John Hammond’s Month Ahead – Here comes the sun… but for how long?!

John gives us his latest thoughts on likely weather trends on the horizon over the next few weeks. To ensure you are reading the very latest weekly blog, check out Wow and Why

It wasn’t quite the ‘Beast from the East’ but, with a few exceptions, grey skies and a damp chill from the North Sea have continued to hold spring back in recent days. The landscape still resembles February rather than April! And by the time I write my next blog the easterly will be back again.

But don’t panic – this will be an easterly of a very different kind! Warm and dry Continental air is heading our way. Images of blue skies and pink skin will soon abound as┬átemperatures soar into the 20s.

Could this be the start of a long hot summer? As we’ll see, it won’t even be the start of a long hot fortnight. So, enjoy it. There are already signs of another change…

T-shirts, shorts and summer dresses at the ready…


Brief but beautiful

Lawnmowers at the ready – things are about to start growing very quickly. A weekend of southwesterly winds will already have ushered in a welcome rise in temperatures, but also a splash of rain from Atlantic frontal systems.

By the start of the new working week, though, big changes will be occurring higher up in the atmosphere. A huge trough in the jet stream over mid-Atlantic will lead to a compensatory surge northwards out of Europe. In response, rain-bearing fronts, still affecting Scotland and Northern Ireland for a time, will also retreat away from the UK. In their place, from the Continent, a dome of dry, sunny and increasingly warm air will steadily take control. By midweek, most places will be enjoying blue skies and temperatures in the high teens or low 20s Celsius. T-shirts, shorts and summer dresses at the ready as the winter woolies are banished at last! But, as Brits bare all, inevitably, many an exposed back will be burnt too – the sun is as strong now as it is in August!

Even higher temperatures may occur in a few places, but not for most of us. At the end of the week, that North Sea breeze will be back, leaving its cool imprint on eastern coastal counties.

By the weekend there are increasing signs that our welcome little bubble of ‘summer’ may burst. The jet stream looks set to shift slowly in from the Atlantic, shunting our dome of warmth away eastwards. Rain will begin to threaten from the southwest as early as Friday; and through the weekend, thundery showers will become more widespread.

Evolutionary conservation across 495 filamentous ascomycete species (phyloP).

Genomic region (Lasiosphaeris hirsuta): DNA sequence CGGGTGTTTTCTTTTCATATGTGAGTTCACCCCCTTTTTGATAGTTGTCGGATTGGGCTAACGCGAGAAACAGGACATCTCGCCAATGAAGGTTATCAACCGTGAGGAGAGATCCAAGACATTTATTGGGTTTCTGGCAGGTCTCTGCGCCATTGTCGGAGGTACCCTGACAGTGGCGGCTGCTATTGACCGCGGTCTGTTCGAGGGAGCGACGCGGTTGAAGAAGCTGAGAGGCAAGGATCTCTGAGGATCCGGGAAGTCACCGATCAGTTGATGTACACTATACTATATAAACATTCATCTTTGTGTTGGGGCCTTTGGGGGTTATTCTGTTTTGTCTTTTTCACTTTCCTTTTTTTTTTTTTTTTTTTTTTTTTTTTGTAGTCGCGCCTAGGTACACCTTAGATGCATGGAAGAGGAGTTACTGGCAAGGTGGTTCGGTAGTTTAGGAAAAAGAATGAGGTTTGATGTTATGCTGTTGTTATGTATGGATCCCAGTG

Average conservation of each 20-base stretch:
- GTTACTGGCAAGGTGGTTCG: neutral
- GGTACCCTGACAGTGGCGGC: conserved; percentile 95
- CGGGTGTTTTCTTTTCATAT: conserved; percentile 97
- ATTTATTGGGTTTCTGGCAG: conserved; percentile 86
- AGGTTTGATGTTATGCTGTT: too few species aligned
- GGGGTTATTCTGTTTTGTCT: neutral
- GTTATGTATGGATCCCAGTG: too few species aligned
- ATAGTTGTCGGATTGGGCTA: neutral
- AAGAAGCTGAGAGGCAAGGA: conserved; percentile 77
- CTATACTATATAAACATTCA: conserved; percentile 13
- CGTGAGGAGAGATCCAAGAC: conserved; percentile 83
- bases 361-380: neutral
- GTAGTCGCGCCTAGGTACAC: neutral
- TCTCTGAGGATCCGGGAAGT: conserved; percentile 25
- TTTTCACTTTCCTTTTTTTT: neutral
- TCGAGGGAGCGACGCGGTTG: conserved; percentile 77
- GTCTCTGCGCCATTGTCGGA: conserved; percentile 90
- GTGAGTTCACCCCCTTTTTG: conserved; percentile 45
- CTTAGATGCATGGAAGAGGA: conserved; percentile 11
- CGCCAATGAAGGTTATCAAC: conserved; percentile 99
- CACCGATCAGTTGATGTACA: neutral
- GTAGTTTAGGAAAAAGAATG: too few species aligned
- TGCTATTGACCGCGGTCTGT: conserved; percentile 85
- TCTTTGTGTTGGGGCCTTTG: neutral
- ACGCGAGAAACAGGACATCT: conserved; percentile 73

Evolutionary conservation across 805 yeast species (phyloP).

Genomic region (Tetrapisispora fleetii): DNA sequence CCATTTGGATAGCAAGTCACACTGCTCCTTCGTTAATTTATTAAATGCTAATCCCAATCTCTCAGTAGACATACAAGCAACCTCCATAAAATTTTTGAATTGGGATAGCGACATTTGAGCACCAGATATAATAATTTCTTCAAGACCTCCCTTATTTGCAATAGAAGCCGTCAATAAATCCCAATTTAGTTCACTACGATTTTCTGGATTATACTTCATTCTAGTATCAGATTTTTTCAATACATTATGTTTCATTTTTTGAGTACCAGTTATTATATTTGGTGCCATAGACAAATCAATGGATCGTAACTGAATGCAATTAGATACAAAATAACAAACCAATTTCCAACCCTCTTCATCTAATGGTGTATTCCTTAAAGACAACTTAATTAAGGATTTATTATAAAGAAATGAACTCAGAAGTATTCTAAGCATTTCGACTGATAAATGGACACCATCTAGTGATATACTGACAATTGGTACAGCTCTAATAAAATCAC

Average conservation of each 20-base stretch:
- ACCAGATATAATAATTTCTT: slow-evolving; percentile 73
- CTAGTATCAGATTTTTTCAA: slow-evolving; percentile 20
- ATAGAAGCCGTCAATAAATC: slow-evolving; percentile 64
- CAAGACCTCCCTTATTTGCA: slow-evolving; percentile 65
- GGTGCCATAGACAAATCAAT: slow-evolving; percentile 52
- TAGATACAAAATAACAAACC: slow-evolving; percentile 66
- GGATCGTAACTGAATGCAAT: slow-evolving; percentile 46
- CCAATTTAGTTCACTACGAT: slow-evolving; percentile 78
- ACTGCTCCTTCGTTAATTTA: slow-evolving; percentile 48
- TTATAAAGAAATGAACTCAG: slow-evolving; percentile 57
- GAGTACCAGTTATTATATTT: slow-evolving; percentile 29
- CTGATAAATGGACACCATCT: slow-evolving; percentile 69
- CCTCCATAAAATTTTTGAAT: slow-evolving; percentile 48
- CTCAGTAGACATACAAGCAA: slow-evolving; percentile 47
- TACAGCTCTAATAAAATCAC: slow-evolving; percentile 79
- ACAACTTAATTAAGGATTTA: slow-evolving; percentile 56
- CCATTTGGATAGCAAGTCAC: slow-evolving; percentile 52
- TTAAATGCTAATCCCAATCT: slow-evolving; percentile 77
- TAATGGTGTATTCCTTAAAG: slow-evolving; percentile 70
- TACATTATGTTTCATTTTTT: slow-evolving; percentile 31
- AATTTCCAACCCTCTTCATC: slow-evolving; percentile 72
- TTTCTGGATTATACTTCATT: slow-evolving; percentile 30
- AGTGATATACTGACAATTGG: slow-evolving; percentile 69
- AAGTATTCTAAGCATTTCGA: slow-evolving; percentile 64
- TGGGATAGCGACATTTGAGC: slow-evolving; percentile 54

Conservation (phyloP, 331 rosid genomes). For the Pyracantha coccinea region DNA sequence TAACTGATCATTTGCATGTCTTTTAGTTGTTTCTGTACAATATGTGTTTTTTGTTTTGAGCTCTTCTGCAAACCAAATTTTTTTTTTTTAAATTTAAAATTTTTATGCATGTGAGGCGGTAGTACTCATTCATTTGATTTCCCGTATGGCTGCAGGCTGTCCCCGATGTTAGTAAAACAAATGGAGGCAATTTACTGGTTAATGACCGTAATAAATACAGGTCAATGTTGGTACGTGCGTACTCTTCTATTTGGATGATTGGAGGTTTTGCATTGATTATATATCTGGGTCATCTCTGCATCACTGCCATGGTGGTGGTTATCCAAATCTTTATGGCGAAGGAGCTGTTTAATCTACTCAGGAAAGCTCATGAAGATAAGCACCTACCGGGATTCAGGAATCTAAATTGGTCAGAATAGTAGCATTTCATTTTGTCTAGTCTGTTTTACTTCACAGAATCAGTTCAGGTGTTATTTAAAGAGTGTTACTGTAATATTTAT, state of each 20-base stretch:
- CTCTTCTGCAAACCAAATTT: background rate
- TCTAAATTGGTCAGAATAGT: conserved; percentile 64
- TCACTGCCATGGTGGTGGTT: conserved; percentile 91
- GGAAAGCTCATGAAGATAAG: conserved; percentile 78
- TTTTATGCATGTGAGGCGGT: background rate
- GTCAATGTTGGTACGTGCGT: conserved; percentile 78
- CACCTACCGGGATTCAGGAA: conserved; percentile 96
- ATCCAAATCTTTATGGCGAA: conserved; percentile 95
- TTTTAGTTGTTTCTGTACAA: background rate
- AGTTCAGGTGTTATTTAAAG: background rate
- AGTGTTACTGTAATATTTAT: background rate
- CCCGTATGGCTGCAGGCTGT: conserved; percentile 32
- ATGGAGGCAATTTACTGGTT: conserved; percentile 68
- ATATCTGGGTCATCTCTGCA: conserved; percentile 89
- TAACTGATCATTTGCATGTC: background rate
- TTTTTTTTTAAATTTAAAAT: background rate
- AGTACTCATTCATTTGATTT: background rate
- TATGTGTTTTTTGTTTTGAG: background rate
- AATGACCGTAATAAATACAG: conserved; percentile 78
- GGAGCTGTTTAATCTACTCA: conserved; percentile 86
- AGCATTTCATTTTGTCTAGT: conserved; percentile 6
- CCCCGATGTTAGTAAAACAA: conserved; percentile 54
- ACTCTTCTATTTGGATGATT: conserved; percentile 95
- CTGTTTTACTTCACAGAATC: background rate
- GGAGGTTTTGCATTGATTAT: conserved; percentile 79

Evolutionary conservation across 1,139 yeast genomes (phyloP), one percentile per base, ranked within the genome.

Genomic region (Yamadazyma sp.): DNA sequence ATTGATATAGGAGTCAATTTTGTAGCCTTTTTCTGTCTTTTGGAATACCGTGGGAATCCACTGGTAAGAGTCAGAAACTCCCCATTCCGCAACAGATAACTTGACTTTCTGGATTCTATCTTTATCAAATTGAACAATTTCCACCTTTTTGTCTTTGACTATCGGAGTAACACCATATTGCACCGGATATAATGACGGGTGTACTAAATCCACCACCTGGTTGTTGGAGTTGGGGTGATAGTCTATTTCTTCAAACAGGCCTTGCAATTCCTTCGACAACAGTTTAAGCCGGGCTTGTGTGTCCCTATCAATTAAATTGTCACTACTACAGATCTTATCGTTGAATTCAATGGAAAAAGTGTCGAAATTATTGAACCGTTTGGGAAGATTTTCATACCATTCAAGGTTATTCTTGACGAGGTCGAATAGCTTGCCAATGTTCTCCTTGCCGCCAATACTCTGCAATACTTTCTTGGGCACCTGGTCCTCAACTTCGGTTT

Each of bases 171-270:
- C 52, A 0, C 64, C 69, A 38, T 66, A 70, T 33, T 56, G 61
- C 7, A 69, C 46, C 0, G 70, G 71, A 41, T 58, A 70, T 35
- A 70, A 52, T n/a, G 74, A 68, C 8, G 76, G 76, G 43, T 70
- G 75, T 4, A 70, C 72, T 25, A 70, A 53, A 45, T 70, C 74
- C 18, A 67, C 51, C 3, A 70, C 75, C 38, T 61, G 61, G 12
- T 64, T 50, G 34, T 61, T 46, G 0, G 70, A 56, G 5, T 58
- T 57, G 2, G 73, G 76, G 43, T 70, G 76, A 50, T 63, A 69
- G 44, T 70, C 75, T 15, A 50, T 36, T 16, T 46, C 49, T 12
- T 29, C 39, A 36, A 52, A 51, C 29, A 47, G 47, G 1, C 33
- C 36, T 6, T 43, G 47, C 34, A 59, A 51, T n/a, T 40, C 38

As a runner, I’m very aware of how much the weather can impact marathon-running. We’ll be keeping an eye on conditions in London as Marathon day approaches, but at this stage it looks as if the peak of the heat may have passed by then.



Back to normal

By the start of the new week, the weather will be back to something rather more ‘run-of-the-mill’. The jet stream will have straightened out its kinks for the time being, and will be delivering Atlantic weather systems across the country. For a time, conditions look wettest across the northwest of the UK. Further south and east, once the earlier rain has cleared, there’ll be a good deal of dry weather through the week. Indeed there are indications that high pressure may begin to dominate more widely again as the week progresses.

So I expect plenty of dry weather, but with temperatures down compared with the previous week. Indeed there’s more than a hint that winds will begin to come from a northerly quarter as the weekend approaches – never a very warm direction. So despite some fine days, the nights will be chilly, with some late frosts a possibility.



Typical May weather

Readers of last week’s blog will be aware of my reluctance to trust the output of long-range computer forecasts, especially in the middle of spring. However I am encouraged by their absence of strong westerly winds and active fronts as we head into May. That type of weather pattern is unusual at this time of year. Instead, I go along with the idea of a lot of dry and settled weather.

But ‘dry and settled’ does not necessarily mean ‘hot and sunny’. A northerly bias to the wind may continue, keeping things cool. North Sea coasts may again feel the chill, especially if Continental low pressure systems start to churn in damper, cloudier air back in from the North Sea.

This time of year is often a good time to head to the northwest of the UK for the best of the weather, and I suspect that this May the trait may be repeated.